Florida lawmakers want to limit donations to $1,000 for citizen-led ballot initiatives, which can cost millions

The bill is scheduled to be heard Tuesday by the Senate Ethics and Elections Committee.

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Orlando attorney John Morgan, who raised and donated millions to multiple Florida constitutional amendments. - PHOTO BY JOEY ROULETTE
PHOTO BY JOEY ROULETTE
Orlando attorney John Morgan, who raised and donated millions to multiple Florida constitutional amendments.

A Senate committee Tuesday will consider a bill that would restrict contributions to political committees trying to place proposed constitutional amendments on the ballot.

The bill (HB 1890), sponsored by Sen. Ray Rodrigues, R-Estero, comes after a series of efforts in recent years by lawmakers to make it harder for citizens’ initiatives to get on the ballot.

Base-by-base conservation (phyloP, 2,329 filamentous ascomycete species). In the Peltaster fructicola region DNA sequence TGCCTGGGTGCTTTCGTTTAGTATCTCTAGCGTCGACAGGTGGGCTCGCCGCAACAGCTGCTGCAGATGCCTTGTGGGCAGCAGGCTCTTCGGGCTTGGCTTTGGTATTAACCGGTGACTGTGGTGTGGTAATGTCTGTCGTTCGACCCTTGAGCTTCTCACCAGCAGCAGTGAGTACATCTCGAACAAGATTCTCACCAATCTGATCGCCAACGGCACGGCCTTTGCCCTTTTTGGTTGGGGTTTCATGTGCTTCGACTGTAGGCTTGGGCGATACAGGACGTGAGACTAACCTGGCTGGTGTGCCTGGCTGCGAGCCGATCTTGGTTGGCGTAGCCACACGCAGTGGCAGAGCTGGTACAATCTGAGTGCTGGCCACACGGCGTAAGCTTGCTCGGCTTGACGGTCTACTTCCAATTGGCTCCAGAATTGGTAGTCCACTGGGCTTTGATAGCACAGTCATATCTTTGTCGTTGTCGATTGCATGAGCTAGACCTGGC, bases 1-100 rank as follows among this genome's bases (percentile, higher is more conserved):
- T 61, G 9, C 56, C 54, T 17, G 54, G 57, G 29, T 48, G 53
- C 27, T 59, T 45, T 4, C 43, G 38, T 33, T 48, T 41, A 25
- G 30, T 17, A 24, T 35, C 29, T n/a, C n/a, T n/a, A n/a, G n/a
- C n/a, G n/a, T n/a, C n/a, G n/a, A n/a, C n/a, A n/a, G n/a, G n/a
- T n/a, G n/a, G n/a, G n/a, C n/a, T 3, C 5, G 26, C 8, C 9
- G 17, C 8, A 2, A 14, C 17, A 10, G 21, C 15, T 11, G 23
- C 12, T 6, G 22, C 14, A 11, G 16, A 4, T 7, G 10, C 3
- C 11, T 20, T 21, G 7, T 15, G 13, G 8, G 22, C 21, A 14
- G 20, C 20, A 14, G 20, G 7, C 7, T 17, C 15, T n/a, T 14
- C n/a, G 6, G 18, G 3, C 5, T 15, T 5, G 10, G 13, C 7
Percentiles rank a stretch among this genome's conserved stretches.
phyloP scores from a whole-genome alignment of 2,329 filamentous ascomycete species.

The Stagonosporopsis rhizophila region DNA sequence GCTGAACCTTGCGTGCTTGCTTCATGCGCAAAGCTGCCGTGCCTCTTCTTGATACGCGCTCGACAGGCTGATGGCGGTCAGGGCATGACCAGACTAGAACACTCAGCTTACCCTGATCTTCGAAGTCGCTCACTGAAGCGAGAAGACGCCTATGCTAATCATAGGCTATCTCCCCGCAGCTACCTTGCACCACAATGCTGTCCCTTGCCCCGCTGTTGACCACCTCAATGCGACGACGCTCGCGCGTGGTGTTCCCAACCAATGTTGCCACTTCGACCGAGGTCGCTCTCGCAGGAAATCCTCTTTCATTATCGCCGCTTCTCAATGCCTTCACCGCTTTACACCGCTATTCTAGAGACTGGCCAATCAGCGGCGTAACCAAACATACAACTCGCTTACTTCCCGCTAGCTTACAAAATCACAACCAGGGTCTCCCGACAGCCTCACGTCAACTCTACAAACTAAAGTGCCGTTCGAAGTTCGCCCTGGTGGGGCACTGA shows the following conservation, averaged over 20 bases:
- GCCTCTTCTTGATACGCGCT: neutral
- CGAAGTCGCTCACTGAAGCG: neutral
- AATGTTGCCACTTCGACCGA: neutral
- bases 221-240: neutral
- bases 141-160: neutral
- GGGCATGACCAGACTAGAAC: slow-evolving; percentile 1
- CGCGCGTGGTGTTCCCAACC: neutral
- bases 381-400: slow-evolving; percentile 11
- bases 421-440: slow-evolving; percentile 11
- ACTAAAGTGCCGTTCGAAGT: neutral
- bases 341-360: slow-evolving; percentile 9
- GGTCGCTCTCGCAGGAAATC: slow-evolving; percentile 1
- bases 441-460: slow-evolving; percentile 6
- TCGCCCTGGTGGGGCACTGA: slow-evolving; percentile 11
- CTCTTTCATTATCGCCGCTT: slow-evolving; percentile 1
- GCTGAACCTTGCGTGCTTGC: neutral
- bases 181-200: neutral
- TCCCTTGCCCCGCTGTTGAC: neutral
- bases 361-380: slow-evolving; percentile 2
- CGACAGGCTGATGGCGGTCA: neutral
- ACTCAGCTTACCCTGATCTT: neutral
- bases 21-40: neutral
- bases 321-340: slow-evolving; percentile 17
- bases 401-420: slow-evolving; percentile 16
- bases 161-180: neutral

Under the proposal, contributions to political committees sponsoring initiatives would be limited to $1,000 during the period in which petition signatures are gathered.

The limit would be lifted when the secretary of state certifies initiatives have qualified for the ballot  --- a point that occurs when the backers of the initiatives have met requirements for submitting petition signatures.

The petition-gathering process can cost millions of dollars, with groups required to submit 891,589 signatures to get measures on the 2022 ballot. The bill is scheduled to be heard Tuesday by the Senate Ethics and Elections Committee.

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